Critical side-channel vulnerabilities in modern processors became well known in 2018 with Meltdown and Spectre vulnerabilities. And several more same type vulnerabilities followed.
Now the newest on this series is called Hertzbleed Attack. It is a a new family of side-channel attacks: frequency side channels. Hertzbleed takes advantage that, under certain circumstances, the dynamic frequency scaling of modern x86 processors depends on the data being processed.
New ‘Hertzbleed’ Remote Side-Channel Attack Affects Intel, AMD Processors
A team of academic researchers has identified a new side-channel method that can allow hackers to remotely extract sensitive information from a targeted system through a CPU timing attack. While Hertzbleed itself is not an actual serious vulnerability, two CVE identifiers did get assigned to it: CVE-2022-23823 and CVE-2022-24436.
Dubbed Hertzbleed, the new attack method was made public this week by researchers from the University of Texas at Austin, the University of Illinois Urbana-Champaign, and the University of Washington. In addition to a name, the attack has its own website, logo and paper describing Hertzbleed.
According to the researchers, Hertzbleed shows that power side-channel attacks can be turned into remote timing attacks, allowing attackers to obtain cryptographic keys from devices powered by Intel, AMD and possibly other processors.
“Under certain circumstances, periodic CPU frequency adjustments depend on the current CPU power consumption, and these adjustments directly translate to execution time differences (as 1 hertz = 1 cycle per second),” the researchers explained.
An analysis of these time differences can allow an attacker — in some cases even a remote attacker can observe the variations — to target cryptographic software and obtain valuable cryptographic keys. The attack was demonstrated against SIKE post-quantum key encapsulation mechanism that is used by companies such as Microsoft and Cloudflare.
Following information can be found at the official web site at https://www.hertzbleed.com/
Am I affected by Hertzbleed?
Intel’s security advisory states that all Intel processors are affected.
AMD’s security advisory states that several of their desktop, mobile and server processors are affected.
Other processor vendors (e.g., ARM) also implement frequency scaling in their products and were made aware of Hertzbleed. However, we have not confirmed if they are, or are not, affected by Hertzbleed.
Hertzbleed is tracked under CVE-2022-23823 and CVE-2022-24436 in the Common Vulnerabilities and Exposures (CVE) system.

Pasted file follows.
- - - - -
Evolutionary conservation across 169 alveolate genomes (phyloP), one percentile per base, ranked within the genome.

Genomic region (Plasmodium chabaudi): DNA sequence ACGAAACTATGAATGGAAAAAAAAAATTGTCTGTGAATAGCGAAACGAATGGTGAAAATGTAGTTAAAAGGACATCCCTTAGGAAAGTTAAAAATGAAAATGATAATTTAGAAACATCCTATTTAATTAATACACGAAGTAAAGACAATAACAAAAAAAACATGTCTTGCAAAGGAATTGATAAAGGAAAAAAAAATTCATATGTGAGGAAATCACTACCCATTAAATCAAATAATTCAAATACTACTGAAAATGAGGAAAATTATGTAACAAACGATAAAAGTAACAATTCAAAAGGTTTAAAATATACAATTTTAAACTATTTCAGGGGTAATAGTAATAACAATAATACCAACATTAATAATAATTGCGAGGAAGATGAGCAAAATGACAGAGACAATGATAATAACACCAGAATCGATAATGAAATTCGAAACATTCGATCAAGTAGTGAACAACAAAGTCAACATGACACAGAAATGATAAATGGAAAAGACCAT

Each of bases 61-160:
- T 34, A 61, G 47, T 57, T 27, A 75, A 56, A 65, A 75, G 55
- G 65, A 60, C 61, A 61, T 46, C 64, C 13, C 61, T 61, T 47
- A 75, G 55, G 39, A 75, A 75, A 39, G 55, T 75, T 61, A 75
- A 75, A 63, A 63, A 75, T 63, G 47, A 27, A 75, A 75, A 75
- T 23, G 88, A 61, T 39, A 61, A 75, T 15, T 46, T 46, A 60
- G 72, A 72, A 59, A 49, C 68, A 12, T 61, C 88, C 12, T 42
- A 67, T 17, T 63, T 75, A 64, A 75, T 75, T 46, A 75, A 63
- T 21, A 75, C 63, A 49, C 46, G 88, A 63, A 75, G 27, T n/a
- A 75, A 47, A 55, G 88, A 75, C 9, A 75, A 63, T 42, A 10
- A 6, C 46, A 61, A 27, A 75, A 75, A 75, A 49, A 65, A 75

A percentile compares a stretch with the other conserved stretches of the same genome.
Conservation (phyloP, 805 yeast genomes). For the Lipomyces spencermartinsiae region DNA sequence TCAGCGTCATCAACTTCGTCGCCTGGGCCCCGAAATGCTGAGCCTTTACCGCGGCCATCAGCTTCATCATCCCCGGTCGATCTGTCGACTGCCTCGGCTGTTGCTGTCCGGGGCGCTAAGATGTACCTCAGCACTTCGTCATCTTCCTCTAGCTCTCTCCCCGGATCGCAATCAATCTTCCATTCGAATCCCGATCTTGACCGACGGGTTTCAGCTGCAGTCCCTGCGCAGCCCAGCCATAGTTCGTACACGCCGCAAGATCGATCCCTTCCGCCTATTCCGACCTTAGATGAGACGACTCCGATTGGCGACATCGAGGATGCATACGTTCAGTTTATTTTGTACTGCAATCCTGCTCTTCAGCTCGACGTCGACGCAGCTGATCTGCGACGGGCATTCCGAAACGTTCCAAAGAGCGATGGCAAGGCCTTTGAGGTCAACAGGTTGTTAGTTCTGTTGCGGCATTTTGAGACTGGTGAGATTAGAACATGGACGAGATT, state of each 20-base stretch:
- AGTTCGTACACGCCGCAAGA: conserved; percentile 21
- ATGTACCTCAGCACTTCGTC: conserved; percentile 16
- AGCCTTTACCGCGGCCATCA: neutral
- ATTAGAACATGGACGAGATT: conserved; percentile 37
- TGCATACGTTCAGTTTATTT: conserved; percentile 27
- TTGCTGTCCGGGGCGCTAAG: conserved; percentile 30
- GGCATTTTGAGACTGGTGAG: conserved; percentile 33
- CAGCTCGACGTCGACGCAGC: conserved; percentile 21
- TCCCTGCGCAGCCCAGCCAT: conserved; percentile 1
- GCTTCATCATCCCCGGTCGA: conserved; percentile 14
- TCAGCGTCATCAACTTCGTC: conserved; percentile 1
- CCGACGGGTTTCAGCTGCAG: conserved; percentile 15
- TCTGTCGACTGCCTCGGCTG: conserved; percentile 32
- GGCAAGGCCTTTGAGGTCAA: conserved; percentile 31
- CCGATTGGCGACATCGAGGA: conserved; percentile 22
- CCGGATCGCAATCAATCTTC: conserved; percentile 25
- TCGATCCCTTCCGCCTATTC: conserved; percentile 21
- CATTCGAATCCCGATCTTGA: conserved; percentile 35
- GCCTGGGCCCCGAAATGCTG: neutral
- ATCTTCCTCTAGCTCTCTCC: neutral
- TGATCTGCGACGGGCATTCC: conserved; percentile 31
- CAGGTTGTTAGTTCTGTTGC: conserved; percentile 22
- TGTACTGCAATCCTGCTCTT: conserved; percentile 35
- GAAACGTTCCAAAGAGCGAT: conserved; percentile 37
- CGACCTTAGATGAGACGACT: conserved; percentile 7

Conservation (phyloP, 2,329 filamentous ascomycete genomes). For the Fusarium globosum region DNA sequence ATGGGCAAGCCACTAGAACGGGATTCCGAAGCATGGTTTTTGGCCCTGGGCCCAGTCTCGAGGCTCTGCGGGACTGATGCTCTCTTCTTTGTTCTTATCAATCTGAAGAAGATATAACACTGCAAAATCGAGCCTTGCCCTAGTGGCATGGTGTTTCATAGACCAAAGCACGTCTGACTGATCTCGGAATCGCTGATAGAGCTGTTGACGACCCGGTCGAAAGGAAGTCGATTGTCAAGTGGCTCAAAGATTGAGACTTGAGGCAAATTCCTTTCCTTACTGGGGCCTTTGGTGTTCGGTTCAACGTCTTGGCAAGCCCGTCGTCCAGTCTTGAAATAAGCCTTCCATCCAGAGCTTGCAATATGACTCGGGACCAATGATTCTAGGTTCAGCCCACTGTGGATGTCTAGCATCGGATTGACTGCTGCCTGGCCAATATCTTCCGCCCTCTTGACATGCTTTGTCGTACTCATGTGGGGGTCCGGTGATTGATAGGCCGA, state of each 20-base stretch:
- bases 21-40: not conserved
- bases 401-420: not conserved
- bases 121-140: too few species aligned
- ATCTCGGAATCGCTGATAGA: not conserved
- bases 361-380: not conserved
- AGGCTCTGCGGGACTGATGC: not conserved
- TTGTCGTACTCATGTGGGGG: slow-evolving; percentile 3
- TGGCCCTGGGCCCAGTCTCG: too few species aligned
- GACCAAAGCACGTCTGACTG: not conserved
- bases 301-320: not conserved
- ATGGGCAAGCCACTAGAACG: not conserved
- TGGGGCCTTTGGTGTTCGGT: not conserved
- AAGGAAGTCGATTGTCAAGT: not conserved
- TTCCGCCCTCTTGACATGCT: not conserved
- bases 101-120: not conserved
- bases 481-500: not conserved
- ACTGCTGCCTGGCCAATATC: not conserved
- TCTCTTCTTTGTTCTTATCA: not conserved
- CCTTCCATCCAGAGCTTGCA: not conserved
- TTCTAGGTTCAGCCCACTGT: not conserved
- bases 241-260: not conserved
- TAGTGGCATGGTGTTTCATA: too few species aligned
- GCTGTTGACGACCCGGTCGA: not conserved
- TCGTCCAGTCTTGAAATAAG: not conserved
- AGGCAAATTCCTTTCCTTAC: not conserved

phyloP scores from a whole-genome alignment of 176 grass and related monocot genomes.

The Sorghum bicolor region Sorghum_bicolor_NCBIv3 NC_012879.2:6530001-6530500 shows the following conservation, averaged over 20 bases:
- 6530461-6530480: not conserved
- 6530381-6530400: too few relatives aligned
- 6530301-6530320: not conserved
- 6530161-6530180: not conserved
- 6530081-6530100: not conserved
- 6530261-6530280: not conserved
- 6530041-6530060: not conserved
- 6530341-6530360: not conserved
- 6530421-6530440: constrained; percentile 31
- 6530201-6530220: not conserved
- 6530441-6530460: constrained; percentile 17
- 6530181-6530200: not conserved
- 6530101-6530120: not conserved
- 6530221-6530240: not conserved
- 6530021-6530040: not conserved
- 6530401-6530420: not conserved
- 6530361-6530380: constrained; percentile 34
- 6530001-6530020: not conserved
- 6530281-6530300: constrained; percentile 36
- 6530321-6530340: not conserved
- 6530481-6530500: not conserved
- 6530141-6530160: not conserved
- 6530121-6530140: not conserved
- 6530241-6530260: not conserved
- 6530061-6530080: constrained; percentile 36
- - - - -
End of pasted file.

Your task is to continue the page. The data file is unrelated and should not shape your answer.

The Hertzbleed is not a bug. The root cause of Hertzbleed is dynamic frequency scaling, a feature of modern processors, used to reduce power consumption (during low CPU loads) and to ensure that the system stays below power and thermal limits (during high CPU loads). Herzbleed is a side-effect of that operation.
Cryptographic implementations may be vulnerable to frequency throttling side channels when all the needed conditions are met. If one or more of these listed prerequisites is not satisfied, the cryptography implementation should not be impacted by this type of side channel.
When did you disclose Hertzbleed?
We disclosed our findings, together with proof-of-concept code, to Intel, Cloudflare and Microsoft in Q3 2021 and to AMD in Q1 2022. Intel originally requested our findings be held under embargo until May 10, 2022. Later, Intel requested a significant extension of that embargo, and we coordinated with them on publicly disclosing our findings on June 14, 2022.
Do Intel and AMD plan to release microcode patches to mitigate Hertzbleed?
No. To our knowledge, Intel and AMD do not plan to deploy any microcode patches to mitigate Hertzbleed. However, Intel provides guidance to mitigate Hertzbleed in software. Cryptographic developers may choose to follow Intel’s guidance to harden their libraries and applications against Hertzbleed. For more information, we refer to the official security advisories (Intel and AMD).
Links to more information:
Hertzbleed: Turning Power Side-Channel Attacks Into Remote Timing Attacks on x86
Frequency Throttling Side Channel Software Guidance for Cryptography Implementations
Software Developer Guidance for Power Advisory
Frequency Scaling Timing Power Side-Channels